Orlando Sentinel: Fight teed up in federal court over controversial Florida congressional redistricting map
White Republicans won all North Florida congressional districts in the November elections after the map was redrawn. Attorneys for plaintiffs such as the NAACP and Common Cause Florida argue in the federal lawsuit that the overhaul to Congressional District 5 involved "intentional discrimination" and violated the U.S. Constitution's 14th Amendment and 15th Amendment. The 14th Amendment ensures equal protection, while the 15th Amendment prohibits denying or abridging the right to vote based on race.
The Legislature passed the plan after DeSantis vetoed a proposal that could have led to electing a Black candidate in District 5, the attorneys wrote in a pre-trial brief filed Tuesday.
"Gov. DeSantis was viscerally opposed to any district in North Florida in which Black voters could elect a representative of their choice - no matter how such a district was configured," the brief said. "He vetoed the Legislature's plan, and pushed through his own, not in spite of his plan's adverse impact on Black voting power, but precisely because of it. That is unconstitutional."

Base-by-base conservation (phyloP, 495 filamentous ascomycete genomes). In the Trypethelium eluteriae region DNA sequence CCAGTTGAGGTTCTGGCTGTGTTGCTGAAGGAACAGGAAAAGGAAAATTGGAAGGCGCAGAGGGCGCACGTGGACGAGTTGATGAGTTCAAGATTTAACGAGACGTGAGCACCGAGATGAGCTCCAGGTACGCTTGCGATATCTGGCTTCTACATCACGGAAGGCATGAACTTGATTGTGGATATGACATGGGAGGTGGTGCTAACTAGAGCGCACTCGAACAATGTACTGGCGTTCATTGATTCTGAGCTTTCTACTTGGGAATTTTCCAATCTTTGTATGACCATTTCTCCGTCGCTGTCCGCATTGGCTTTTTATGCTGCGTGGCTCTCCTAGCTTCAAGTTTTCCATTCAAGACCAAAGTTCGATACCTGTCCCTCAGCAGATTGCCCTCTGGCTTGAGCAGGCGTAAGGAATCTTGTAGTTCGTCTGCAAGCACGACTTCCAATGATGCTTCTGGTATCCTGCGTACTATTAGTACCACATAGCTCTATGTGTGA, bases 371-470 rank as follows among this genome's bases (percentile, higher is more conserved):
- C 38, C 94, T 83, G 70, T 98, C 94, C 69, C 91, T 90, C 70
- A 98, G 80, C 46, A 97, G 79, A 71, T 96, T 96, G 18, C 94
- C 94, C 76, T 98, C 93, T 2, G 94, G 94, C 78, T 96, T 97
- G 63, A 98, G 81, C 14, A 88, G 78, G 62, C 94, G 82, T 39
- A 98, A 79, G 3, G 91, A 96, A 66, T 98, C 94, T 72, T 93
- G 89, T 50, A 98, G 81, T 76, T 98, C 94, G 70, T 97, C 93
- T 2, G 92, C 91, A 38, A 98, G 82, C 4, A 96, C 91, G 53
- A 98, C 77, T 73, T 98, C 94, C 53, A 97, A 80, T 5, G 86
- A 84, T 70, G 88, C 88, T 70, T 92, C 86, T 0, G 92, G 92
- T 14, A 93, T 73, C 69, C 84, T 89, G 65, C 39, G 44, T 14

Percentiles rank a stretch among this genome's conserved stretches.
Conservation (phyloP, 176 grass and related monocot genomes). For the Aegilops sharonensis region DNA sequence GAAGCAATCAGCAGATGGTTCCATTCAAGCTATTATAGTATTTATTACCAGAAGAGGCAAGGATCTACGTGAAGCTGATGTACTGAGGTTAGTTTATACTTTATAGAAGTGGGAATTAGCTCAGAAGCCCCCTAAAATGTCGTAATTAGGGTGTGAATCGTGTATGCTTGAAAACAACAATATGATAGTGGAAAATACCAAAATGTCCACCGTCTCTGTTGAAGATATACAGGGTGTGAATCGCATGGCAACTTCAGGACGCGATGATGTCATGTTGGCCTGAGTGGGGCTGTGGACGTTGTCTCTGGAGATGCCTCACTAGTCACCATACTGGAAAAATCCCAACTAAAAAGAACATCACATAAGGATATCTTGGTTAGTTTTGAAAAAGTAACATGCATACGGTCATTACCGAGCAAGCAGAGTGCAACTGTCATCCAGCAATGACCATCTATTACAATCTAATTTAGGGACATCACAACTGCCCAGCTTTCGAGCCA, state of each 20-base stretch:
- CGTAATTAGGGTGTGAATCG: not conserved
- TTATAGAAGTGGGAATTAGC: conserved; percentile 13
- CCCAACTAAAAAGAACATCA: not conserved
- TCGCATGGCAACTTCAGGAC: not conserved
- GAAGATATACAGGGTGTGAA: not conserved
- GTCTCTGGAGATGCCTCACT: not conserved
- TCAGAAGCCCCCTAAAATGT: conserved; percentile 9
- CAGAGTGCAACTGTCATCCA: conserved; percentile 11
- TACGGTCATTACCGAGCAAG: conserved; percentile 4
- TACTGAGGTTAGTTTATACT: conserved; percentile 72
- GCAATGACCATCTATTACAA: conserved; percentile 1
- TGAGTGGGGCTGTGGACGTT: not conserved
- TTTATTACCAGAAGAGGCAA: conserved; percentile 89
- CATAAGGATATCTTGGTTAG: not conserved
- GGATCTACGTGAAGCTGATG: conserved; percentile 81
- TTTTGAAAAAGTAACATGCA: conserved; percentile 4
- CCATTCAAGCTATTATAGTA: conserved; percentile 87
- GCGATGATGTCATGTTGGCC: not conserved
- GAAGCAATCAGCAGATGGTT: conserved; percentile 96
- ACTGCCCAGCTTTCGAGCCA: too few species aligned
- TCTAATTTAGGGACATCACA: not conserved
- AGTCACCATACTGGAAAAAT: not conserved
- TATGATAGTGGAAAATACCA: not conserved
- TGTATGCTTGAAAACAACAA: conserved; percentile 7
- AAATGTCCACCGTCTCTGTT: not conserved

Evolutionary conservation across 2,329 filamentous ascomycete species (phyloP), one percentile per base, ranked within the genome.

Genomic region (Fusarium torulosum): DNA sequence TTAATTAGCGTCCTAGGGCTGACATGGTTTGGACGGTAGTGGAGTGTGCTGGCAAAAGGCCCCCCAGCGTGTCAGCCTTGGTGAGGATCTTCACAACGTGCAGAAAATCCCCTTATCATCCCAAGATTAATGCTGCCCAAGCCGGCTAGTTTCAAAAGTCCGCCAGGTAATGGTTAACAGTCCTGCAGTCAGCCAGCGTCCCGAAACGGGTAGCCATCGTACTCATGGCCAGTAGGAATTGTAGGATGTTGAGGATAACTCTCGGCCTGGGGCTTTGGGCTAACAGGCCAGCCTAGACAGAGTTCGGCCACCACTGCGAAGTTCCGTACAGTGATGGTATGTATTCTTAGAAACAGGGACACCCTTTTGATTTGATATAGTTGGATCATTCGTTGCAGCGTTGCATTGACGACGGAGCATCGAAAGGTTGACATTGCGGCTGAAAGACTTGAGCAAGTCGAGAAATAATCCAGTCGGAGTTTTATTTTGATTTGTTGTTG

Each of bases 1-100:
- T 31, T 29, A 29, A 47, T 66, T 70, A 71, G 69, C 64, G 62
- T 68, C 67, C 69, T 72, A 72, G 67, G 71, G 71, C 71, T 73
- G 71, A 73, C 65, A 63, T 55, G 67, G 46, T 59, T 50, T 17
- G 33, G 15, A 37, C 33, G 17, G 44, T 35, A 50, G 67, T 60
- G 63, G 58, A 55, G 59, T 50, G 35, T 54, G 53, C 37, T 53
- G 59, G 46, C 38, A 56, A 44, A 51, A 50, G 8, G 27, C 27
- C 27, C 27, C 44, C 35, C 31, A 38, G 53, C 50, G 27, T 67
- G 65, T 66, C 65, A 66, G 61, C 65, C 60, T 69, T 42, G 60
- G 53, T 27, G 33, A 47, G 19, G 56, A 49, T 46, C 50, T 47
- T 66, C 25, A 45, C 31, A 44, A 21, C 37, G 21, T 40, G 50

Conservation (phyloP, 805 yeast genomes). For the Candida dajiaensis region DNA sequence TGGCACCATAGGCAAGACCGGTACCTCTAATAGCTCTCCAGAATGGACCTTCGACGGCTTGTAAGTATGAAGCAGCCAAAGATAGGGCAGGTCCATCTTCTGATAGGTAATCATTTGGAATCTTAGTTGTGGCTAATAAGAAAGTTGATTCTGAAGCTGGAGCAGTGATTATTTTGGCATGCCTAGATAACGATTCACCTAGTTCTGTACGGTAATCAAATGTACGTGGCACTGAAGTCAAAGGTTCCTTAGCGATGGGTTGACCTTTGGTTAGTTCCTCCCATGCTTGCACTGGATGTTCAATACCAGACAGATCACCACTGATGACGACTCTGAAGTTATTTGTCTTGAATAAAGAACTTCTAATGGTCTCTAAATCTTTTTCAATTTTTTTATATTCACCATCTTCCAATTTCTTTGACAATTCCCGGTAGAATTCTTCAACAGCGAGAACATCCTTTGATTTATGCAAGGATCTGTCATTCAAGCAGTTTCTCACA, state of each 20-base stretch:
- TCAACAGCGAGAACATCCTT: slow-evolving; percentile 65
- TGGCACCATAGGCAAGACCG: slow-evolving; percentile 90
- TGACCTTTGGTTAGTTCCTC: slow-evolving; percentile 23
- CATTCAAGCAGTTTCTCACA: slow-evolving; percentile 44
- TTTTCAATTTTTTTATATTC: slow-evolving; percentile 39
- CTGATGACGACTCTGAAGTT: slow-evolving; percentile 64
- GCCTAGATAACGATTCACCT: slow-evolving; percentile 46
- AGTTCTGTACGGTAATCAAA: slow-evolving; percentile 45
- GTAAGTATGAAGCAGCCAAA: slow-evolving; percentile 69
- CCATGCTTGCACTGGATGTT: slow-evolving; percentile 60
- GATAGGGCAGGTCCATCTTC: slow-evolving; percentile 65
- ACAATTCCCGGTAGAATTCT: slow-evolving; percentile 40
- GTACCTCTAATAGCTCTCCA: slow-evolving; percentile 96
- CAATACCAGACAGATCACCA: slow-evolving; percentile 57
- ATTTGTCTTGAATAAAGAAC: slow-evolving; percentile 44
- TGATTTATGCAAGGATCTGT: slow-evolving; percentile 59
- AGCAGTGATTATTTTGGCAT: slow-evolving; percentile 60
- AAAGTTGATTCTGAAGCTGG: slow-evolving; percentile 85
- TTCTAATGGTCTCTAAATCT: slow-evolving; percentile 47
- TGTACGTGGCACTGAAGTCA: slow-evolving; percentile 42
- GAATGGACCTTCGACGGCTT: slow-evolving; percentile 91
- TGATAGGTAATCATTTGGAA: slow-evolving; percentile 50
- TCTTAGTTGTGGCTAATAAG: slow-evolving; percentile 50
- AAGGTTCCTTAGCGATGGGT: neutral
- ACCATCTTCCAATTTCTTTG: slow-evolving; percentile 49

"The evidence will show Governor DeSantis went into the 2022 congressional redistricting with one overriding goal: eliminating (the previous configuration of) Florida's Fifth Congressional District, a district where Black voters could elect their candidate of choice," said the brief filed Tuesday by the plaintiffs' attorneys.